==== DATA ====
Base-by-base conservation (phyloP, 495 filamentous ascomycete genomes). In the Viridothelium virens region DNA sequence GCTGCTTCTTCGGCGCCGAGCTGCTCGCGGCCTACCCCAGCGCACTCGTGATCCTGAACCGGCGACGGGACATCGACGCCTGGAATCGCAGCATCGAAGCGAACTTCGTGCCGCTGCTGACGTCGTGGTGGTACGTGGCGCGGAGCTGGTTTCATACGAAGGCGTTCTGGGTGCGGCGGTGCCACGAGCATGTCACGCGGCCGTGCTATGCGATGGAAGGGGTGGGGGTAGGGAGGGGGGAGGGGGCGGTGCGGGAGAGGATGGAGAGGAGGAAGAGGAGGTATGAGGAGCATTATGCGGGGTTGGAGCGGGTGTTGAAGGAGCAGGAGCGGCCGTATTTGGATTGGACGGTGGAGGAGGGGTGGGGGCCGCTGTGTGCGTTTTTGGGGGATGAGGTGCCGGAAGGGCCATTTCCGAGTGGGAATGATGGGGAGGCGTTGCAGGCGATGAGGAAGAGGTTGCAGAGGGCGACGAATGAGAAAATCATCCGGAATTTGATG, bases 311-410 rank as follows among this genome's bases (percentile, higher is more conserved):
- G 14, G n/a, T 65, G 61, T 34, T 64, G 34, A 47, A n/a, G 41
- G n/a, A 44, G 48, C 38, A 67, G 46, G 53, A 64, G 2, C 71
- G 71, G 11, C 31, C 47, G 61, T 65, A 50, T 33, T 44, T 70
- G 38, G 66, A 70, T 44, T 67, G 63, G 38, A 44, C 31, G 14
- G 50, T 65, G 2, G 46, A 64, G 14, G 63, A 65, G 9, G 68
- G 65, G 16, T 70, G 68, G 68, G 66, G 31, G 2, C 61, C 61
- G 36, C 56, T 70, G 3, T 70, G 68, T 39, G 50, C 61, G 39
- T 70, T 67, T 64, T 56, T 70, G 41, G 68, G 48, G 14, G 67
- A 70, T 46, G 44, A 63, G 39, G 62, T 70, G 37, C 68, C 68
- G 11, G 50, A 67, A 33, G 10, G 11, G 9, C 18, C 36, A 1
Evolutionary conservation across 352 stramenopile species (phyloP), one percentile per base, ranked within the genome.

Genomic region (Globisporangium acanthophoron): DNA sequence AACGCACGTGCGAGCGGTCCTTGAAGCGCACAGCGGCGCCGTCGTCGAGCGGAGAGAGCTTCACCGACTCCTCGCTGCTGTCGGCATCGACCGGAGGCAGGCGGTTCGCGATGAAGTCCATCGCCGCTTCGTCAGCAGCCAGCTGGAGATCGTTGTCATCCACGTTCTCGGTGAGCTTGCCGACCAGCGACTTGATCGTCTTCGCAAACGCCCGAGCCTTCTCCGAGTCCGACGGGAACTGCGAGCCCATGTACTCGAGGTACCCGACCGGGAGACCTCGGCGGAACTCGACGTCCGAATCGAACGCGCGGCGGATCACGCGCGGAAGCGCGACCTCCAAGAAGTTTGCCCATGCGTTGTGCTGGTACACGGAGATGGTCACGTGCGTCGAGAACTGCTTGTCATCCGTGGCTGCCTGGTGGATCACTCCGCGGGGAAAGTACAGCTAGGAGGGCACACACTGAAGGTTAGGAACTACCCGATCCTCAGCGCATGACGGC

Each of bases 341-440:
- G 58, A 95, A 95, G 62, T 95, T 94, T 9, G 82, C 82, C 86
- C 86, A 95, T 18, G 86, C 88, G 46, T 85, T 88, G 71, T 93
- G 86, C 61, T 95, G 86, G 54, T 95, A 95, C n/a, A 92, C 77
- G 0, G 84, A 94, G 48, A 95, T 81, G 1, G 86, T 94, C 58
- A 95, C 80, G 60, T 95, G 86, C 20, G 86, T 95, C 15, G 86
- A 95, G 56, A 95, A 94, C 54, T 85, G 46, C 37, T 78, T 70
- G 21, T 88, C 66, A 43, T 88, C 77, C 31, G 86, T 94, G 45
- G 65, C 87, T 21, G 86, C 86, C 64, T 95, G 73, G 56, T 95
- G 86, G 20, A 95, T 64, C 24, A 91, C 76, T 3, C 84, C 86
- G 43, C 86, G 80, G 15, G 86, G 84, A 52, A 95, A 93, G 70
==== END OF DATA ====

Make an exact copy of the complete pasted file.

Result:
Base-by-base conservation (phyloP, 495 filamentous ascomycete genomes). In the Viridothelium virens region DNA sequence GCTGCTTCTTCGGCGCCGAGCTGCTCGCGGCCTACCCCAGCGCACTCGTGATCCTGAACCGGCGACGGGACATCGACGCCTGGAATCGCAGCATCGAAGCGAACTTCGTGCCGCTGCTGACGTCGTGGTGGTACGTGGCGCGGAGCTGGTTTCATACGAAGGCGTTCTGGGTGCGGCGGTGCCACGAGCATGTCACGCGGCCGTGCTATGCGATGGAAGGGGTGGGGGTAGGGAGGGGGGAGGGGGCGGTGCGGGAGAGGATGGAGAGGAGGAAGAGGAGGTATGAGGAGCATTATGCGGGGTTGGAGCGGGTGTTGAAGGAGCAGGAGCGGCCGTATTTGGATTGGACGGTGGAGGAGGGGTGGGGGCCGCTGTGTGCGTTTTTGGGGGATGAGGTGCCGGAAGGGCCATTTCCGAGTGGGAATGATGGGGAGGCGTTGCAGGCGATGAGGAAGAGGTTGCAGAGGGCGACGAATGAGAAAATCATCCGGAATTTGATG, bases 311-410 rank as follows among this genome's bases (percentile, higher is more conserved):
- G 14, G n/a, T 65, G 61, T 34, T 64, G 34, A 47, A n/a, G 41
- G n/a, A 44, G 48, C 38, A 67, G 46, G 53, A 64, G 2, C 71
- G 71, G 11, C 31, C 47, G 61, T 65, A 50, T 33, T 44, T 70
- G 38, G 66, A 70, T 44, T 67, G 63, G 38, A 44, C 31, G 14
- G 50, T 65, G 2, G 46, A 64, G 14, G 63, A 65, G 9, G 68
- G 65, G 16, T 70, G 68, G 68, G 66, G 31, G 2, C 61, C 61
- G 36, C 56, T 70, G 3, T 70, G 68, T 39, G 50, C 61, G 39
- T 70, T 67, T 64, T 56, T 70, G 41, G 68, G 48, G 14, G 67
- A 70, T 46, G 44, A 63, G 39, G 62, T 70, G 37, C 68, C 68
- G 11, G 50, A 67, A 33, G 10, G 11, G 9, C 18, C 36, A 1
Evolutionary conservation across 352 stramenopile species (phyloP), one percentile per base, ranked within the genome.

Genomic region (Globisporangium acanthophoron): DNA sequence AACGCACGTGCGAGCGGTCCTTGAAGCGCACAGCGGCGCCGTCGTCGAGCGGAGAGAGCTTCACCGACTCCTCGCTGCTGTCGGCATCGACCGGAGGCAGGCGGTTCGCGATGAAGTCCATCGCCGCTTCGTCAGCAGCCAGCTGGAGATCGTTGTCATCCACGTTCTCGGTGAGCTTGCCGACCAGCGACTTGATCGTCTTCGCAAACGCCCGAGCCTTCTCCGAGTCCGACGGGAACTGCGAGCCCATGTACTCGAGGTACCCGACCGGGAGACCTCGGCGGAACTCGACGTCCGAATCGAACGCGCGGCGGATCACGCGCGGAAGCGCGACCTCCAAGAAGTTTGCCCATGCGTTGTGCTGGTACACGGAGATGGTCACGTGCGTCGAGAACTGCTTGTCATCCGTGGCTGCCTGGTGGATCACTCCGCGGGGAAAGTACAGCTAGGAGGGCACACACTGAAGGTTAGGAACTACCCGATCCTCAGCGCATGACGGC

Each of bases 341-440:
- G 58, A 95, A 95, G 62, T 95, T 94, T 9, G 82, C 82, C 86
- C 86, A 95, T 18, G 86, C 88, G 46, T 85, T 88, G 71, T 93
- G 86, C 61, T 95, G 86, G 54, T 95, A 95, C n/a, A 92, C 77
- G 0, G 84, A 94, G 48, A 95, T 81, G 1, G 86, T 94, C 58
- A 95, C 80, G 60, T 95, G 86, C 20, G 86, T 95, C 15, G 86
- A 95, G 56, A 95, A 94, C 54, T 85, G 46, C 37, T 78, T 70
- G 21, T 88, C 66, A 43, T 88, C 77, C 31, G 86, T 94, G 45
- G 65, C 87, T 21, G 86, C 86, C 64, T 95, G 73, G 56, T 95
- G 86, G 20, A 95, T 64, C 24, A 91, C 76, T 3, C 84, C 86
- G 43, C 86, G 80, G 15, G 86, G 84, A 52, A 95, A 93, G 70